An upcoming TMC Recommended Practice offers spec'ing tips for new, replacement, and reman clutches.
Clutch life in a heavy-duty truck depends on four main factors:
* The powertrain spec (engine, clutch, transmission, axle, tires);
* Control of drivetrain torsionals;
* Driver technique (starting gear selection, engagement technique, driving habits); and,
* Clutch maintenance (adjustment, lubrication, protection against rust and contamination).
At its recent Summer Meeting in Tucson, The Maintenance Council (TMC) of the American Trucking Assns. neared completion of a Recommended Practice (RP) on clutch spec'ing and maintenance. The proposed RP will delve into each of these factors, and it is intended to supplement, not replace, vehicle and clutch manufacturers' published recommendations.
After reviewing the effects of transmission selection and startability ("Powertrain startability has the most significant effect on clutch life. . . . It is important that startability be determined in the normal startup gear, which is not necessarily the lowest ratio gear. . . Great startability in low gear is of no use if that gear is not used for normal starting."), the RP looks at spec'ing both new and replacement clutches.
New clutches. Historically, the primary basis for clutch selection has been engine torque and flywheel style, with some modifications for duty cycle. Today, the selection process is more complex, as the RP points out, because of "system" concerns driven by the interaction of all the drivetrain components.
Engine peak torque is the first item to consider in selecting a new clutch. Clutch manufacturers use a clutch torque-capacity calculation (combined with a safety factor) to establish their application charts. Clutch torque capacity is influenced by plate load, size, type of friction material, and number of driven discs.
Although clutch dampers are not part of clutch torque-capacity calculations, the RP notes, dampers can be critical to performance and life.
Soft-rate dampers are recommended -- sometimes required -- by clutch manufacturers, and several truck builders make them standard.
What about the "More torque capacity is better" philosophy? Increasing plate load to meet higher engine torque or standardizing at a higher plate load will result in higher bearing load, and this, the RP says, means the driver must exert more pedal effort. For example, for a two-plate clutch, a 400-lb. increase in plate load results in a 12% increase in torque capacity, but pedal effort will be at least another 6 lb.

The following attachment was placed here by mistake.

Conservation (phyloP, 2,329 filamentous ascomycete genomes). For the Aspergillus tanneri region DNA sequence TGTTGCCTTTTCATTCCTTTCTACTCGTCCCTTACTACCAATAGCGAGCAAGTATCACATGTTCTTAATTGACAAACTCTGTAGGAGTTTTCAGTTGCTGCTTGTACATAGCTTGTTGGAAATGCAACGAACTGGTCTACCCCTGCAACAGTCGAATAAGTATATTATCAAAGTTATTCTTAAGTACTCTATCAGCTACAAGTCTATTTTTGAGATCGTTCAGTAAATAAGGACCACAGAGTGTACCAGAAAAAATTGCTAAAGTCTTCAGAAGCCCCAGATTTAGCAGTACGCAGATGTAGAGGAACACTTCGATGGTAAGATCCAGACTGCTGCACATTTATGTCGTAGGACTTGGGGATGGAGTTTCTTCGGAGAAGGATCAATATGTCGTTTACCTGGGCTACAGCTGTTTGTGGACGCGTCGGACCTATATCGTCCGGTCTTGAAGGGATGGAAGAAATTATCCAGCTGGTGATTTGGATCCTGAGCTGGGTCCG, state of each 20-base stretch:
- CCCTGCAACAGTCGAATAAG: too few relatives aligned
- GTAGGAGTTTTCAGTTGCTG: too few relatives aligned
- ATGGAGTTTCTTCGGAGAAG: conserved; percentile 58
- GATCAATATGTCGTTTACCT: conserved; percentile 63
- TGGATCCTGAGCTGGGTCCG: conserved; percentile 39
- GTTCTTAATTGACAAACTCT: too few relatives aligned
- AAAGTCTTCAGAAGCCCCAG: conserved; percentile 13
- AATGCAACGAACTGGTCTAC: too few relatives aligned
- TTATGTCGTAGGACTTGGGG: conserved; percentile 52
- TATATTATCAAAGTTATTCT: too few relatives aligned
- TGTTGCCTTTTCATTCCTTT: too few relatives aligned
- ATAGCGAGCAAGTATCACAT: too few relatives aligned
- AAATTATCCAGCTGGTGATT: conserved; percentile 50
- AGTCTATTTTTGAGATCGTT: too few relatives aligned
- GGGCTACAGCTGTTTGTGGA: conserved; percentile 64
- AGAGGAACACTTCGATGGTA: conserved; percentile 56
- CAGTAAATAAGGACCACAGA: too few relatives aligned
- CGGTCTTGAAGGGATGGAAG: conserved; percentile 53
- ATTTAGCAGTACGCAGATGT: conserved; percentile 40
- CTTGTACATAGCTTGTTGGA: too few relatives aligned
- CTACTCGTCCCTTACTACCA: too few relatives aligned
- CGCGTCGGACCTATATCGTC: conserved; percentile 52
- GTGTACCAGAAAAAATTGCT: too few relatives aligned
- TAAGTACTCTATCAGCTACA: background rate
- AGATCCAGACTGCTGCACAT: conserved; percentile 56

The "I've used this model/size before and it will work now" selection approach should not be automatic. Slight engine upgrades or other drivetrain component changes might cause a problem. TMC recommends a driveline analysis of possible component interaction whenever such changes are made.
Replacement clutches. Replacements should be "like-for-like," but a rigid-type damper should never be used. Organic facing should not be substituted for cerametallic; slippage and/or premature failure may result.
A soft-damped clutch (damped driven disc with a low spring rate) should not be replaced by a non-soft-damped unit. Potentially damaging torsional vibrations may result. And a replacement clutch must have the same (or higher) clamp load as the original to avoid slippage.
If, however, engine power or torque rating, vehicle configuration, or vocation has changed, TMC recommends following its guidelines for new clutch spec'ing or consulting the clutch supplier.
Remanufactured clutches. The RP points out that "There are good reman clutches and there are bad reman clutches." For best performance, a user must be certain that OEM-grade linings and genuine OEM replacement parts are used, and that no components are added that weren't in the original. TMC cautions that reman damped discs using rubber-encased springs have damper-stiffness characteristics similar to those of rigid discs and are not effective replacements. And rigid discs are not recommended and should never be used as replacements.